Anne Marie Rooney


I am a small girl. The length of me is taken by winds
to a stranger place where the air crows down. I believe
them when they tell me that. That the open word
is fallible. The large animals take the space so greenly, I lie
in the dark and more than let them. My pouts of black fur
come off in the wash then the rain comes off me and my skin
is blank with moss. The old land buckles closer in a shy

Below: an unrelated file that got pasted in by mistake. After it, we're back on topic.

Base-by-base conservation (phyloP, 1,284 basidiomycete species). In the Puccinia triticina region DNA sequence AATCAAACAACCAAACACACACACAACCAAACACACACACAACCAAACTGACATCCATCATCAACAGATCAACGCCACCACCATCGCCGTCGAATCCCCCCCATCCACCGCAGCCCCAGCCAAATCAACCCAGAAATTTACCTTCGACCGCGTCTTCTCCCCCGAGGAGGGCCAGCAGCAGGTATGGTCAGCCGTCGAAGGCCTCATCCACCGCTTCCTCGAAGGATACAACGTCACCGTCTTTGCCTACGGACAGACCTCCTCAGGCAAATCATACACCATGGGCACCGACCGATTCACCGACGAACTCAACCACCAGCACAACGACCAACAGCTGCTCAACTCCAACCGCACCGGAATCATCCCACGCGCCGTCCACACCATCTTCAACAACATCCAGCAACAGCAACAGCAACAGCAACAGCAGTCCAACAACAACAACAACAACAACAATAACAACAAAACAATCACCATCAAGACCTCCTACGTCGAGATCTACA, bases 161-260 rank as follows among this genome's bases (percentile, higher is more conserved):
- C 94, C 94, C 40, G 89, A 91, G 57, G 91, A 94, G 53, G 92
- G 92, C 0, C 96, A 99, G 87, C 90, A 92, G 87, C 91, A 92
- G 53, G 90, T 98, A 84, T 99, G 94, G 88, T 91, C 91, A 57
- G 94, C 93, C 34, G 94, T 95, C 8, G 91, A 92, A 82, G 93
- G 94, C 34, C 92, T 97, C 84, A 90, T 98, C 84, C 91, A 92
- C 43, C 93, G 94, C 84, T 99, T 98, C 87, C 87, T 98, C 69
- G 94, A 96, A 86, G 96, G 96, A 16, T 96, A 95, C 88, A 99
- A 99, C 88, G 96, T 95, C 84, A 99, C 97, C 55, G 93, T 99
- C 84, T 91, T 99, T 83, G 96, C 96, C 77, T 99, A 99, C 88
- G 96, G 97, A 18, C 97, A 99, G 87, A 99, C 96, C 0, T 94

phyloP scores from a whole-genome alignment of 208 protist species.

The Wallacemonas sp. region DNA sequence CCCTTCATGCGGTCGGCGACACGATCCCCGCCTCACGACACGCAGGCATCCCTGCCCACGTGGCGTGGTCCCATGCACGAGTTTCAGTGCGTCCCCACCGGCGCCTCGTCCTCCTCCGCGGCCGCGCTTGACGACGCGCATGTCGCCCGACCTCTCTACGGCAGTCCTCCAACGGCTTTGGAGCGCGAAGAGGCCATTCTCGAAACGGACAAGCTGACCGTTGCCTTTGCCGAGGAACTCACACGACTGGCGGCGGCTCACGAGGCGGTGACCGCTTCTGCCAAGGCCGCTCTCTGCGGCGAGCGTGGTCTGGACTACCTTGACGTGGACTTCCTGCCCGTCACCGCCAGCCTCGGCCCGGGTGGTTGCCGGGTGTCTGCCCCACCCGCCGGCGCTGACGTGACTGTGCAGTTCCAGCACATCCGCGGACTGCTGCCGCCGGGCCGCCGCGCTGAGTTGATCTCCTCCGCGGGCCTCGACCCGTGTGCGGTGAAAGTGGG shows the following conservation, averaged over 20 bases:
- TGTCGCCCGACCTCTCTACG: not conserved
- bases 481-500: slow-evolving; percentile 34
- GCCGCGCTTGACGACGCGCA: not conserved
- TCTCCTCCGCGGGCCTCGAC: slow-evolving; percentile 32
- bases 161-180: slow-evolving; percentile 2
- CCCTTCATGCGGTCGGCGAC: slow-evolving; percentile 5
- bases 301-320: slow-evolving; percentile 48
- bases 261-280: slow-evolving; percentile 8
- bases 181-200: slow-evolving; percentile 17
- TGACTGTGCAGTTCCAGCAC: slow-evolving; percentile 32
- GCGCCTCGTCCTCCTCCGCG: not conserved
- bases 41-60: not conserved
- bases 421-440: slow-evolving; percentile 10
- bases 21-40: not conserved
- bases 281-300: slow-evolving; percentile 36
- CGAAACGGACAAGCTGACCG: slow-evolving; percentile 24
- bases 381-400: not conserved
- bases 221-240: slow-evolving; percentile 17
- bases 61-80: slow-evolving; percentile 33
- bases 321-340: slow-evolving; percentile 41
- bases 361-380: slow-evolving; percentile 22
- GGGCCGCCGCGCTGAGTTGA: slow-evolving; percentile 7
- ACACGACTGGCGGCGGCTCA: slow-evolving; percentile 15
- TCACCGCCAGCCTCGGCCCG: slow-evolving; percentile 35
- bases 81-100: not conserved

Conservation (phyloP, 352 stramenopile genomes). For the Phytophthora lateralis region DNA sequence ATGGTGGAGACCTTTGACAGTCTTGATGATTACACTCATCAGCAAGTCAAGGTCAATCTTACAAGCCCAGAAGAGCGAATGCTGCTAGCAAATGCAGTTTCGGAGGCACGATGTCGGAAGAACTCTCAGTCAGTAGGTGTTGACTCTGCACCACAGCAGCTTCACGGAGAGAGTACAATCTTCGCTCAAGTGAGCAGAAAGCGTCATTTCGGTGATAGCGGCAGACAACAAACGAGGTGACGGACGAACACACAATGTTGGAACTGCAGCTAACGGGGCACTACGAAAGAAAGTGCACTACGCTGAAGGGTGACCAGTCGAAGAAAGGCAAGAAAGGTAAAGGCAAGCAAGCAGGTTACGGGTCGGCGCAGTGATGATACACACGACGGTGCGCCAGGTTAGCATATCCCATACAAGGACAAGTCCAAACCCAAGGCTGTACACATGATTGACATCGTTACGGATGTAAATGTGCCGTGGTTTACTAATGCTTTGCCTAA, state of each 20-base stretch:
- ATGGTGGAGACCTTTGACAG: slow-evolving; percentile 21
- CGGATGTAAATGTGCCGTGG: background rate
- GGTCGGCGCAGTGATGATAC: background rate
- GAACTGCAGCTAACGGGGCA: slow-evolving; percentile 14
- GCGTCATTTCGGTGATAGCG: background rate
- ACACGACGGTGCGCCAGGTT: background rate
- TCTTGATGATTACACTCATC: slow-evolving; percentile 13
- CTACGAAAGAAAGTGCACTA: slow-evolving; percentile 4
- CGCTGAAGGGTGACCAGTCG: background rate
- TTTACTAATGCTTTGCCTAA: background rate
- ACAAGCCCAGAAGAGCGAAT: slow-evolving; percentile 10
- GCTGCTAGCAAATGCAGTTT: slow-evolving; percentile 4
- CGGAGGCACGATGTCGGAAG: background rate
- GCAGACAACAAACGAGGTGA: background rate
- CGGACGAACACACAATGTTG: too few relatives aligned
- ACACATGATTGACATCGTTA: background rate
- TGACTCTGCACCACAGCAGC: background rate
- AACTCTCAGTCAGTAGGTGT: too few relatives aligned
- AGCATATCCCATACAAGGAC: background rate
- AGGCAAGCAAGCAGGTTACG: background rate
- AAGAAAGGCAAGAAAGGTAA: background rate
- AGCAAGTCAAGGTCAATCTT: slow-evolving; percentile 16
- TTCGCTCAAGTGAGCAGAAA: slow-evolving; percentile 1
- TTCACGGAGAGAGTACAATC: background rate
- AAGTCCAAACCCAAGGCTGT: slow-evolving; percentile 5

trench, the sky pasty with various almosts where the body
paged down into oil. I am a small girl, I am also prone
to the promise of weather. My ankles enter a new silver, even
the lines press me up. I feel right with it: the might. The lie lasts          
itself open. There are prints the size of battered oceans, born in.
I push for greater heave, depression. But I am so small.





For the past few years, I've been writing specifically around the feeling(s) of being young, and female. Fourteen is the age in particular in my mind. What does it do to the body? What shapes does the wildness inside us try to fit into? (Of course, all of our experiences are different; this is one, very particular.)